Spatial distribution and trypanosome infection of tsetse flies in the sleeping sickness focus of Zimbabwe in Hurungwe District
|Authors||Shereni, W.; Anderson, N.E.; Nyakupinda, L.; Cecchi, G.|
|Year of Publication||2016|
|Type of Publication||Journal Article|
|Journal||Parasites & Vectors|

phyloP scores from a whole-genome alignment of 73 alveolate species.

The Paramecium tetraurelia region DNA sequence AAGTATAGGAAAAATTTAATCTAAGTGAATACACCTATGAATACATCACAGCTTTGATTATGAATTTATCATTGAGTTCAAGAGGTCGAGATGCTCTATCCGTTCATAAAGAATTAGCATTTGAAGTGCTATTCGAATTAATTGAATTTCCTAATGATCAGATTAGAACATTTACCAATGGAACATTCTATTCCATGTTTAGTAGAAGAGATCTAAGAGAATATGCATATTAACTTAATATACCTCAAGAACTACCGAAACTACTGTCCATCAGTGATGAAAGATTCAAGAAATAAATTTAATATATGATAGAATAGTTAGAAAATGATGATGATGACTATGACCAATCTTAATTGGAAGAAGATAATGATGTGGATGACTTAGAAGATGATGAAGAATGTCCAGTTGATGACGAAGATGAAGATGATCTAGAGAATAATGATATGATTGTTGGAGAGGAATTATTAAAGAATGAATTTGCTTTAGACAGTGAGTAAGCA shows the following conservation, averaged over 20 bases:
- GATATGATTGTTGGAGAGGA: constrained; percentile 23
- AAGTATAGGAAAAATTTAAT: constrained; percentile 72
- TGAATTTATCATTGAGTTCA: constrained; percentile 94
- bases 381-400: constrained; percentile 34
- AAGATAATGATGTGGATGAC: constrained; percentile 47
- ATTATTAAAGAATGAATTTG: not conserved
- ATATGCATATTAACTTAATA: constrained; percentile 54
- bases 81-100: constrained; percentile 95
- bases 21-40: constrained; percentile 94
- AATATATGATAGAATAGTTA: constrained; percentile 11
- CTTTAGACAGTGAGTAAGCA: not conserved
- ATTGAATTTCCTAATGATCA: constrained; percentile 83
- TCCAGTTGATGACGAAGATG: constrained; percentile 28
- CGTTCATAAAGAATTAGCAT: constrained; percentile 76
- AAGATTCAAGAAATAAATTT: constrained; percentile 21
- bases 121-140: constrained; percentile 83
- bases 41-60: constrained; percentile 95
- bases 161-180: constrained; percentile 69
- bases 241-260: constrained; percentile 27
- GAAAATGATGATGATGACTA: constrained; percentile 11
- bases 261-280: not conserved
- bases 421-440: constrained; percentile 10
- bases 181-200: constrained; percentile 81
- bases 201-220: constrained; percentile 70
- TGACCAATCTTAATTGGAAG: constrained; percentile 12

Background: In Zimbabwe, cases of human African trypanosomiasis (HAT) are caused by the unicellular protozoan Trypanosoma brucei, sub-species T. b. rhodesiense. They are reported from the tsetse-infested area in the northern part of the country, broadly corresponding to the valley of the Zambezi River. Tsetse-transmitted trypanosomes, in particular T. congolense and T. vivax, also cause morbidity and mortality in livestock, thus generating poverty and food insecurity. Two species of tsetse fly, Glossina morsistans morsitans and G. pallidipes, are known to be present in the Zambezi Valley, although their distributional patterns and densities have not been investigated in detail. The present study tries to address this gap by providing some insight into the dynamics of trypanosomiasis in humans and livestock.